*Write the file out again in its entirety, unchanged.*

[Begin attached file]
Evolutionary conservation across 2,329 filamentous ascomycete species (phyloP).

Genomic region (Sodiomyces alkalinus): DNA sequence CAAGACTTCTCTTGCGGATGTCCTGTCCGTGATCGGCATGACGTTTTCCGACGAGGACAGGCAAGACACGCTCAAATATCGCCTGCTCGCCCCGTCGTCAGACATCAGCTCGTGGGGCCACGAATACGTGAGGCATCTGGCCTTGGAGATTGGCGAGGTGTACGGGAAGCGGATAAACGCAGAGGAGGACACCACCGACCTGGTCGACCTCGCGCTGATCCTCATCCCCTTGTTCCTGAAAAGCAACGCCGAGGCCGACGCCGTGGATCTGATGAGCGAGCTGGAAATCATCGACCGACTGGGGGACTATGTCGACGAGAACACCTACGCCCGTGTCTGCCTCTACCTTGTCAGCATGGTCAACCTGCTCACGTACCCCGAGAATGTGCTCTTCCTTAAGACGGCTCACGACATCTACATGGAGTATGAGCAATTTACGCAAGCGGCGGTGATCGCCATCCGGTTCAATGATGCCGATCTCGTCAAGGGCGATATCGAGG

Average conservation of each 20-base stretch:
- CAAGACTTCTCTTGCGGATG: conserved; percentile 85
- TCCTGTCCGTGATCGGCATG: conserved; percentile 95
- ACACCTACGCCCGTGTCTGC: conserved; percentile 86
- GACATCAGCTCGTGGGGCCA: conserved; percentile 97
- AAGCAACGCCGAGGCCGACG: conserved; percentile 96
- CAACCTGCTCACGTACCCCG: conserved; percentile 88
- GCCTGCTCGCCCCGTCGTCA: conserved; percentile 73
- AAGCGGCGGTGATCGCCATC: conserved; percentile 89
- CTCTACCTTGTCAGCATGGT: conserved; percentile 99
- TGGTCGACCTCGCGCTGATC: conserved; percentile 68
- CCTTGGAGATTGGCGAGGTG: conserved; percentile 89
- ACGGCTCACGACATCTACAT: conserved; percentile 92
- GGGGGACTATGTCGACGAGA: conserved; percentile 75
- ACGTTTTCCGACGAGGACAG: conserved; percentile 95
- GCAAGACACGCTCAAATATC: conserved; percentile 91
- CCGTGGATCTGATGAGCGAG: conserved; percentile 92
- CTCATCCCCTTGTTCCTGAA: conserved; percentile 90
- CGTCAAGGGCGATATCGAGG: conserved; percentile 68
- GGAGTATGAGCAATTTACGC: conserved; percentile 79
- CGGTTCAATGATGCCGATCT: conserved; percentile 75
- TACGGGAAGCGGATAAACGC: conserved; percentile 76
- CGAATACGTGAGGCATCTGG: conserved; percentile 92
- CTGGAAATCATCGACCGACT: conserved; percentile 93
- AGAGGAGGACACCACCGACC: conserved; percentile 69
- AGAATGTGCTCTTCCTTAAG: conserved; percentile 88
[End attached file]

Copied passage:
Evolutionary conservation across 2,329 filamentous ascomycete species (phyloP).

Genomic region (Sodiomyces alkalinus): DNA sequence CAAGACTTCTCTTGCGGATGTCCTGTCCGTGATCGGCATGACGTTTTCCGACGAGGACAGGCAAGACACGCTCAAATATCGCCTGCTCGCCCCGTCGTCAGACATCAGCTCGTGGGGCCACGAATACGTGAGGCATCTGGCCTTGGAGATTGGCGAGGTGTACGGGAAGCGGATAAACGCAGAGGAGGACACCACCGACCTGGTCGACCTCGCGCTGATCCTCATCCCCTTGTTCCTGAAAAGCAACGCCGAGGCCGACGCCGTGGATCTGATGAGCGAGCTGGAAATCATCGACCGACTGGGGGACTATGTCGACGAGAACACCTACGCCCGTGTCTGCCTCTACCTTGTCAGCATGGTCAACCTGCTCACGTACCCCGAGAATGTGCTCTTCCTTAAGACGGCTCACGACATCTACATGGAGTATGAGCAATTTACGCAAGCGGCGGTGATCGCCATCCGGTTCAATGATGCCGATCTCGTCAAGGGCGATATCGAGG

Average conservation of each 20-base stretch:
- CAAGACTTCTCTTGCGGATG: conserved; percentile 85
- TCCTGTCCGTGATCGGCATG: conserved; percentile 95
- ACACCTACGCCCGTGTCTGC: conserved; percentile 86
- GACATCAGCTCGTGGGGCCA: conserved; percentile 97
- AAGCAACGCCGAGGCCGACG: conserved; percentile 96
- CAACCTGCTCACGTACCCCG: conserved; percentile 88
- GCCTGCTCGCCCCGTCGTCA: conserved; percentile 73
- AAGCGGCGGTGATCGCCATC: conserved; percentile 89
- CTCTACCTTGTCAGCATGGT: conserved; percentile 99
- TGGTCGACCTCGCGCTGATC: conserved; percentile 68
- CCTTGGAGATTGGCGAGGTG: conserved; percentile 89
- ACGGCTCACGACATCTACAT: conserved; percentile 92
- GGGGGACTATGTCGACGAGA: conserved; percentile 75
- ACGTTTTCCGACGAGGACAG: conserved; percentile 95
- GCAAGACACGCTCAAATATC: conserved; percentile 91
- CCGTGGATCTGATGAGCGAG: conserved; percentile 92
- CTCATCCCCTTGTTCCTGAA: conserved; percentile 90
- CGTCAAGGGCGATATCGAGG: conserved; percentile 68
- GGAGTATGAGCAATTTACGC: conserved; percentile 79
- CGGTTCAATGATGCCGATCT: conserved; percentile 75
- TACGGGAAGCGGATAAACGC: conserved; percentile 76
- CGAATACGTGAGGCATCTGG: conserved; percentile 92
- CTGGAAATCATCGACCGACT: conserved; percentile 93
- AGAGGAGGACACCACCGACC: conserved; percentile 69
- AGAATGTGCTCTTCCTTAAG: conserved; percentile 88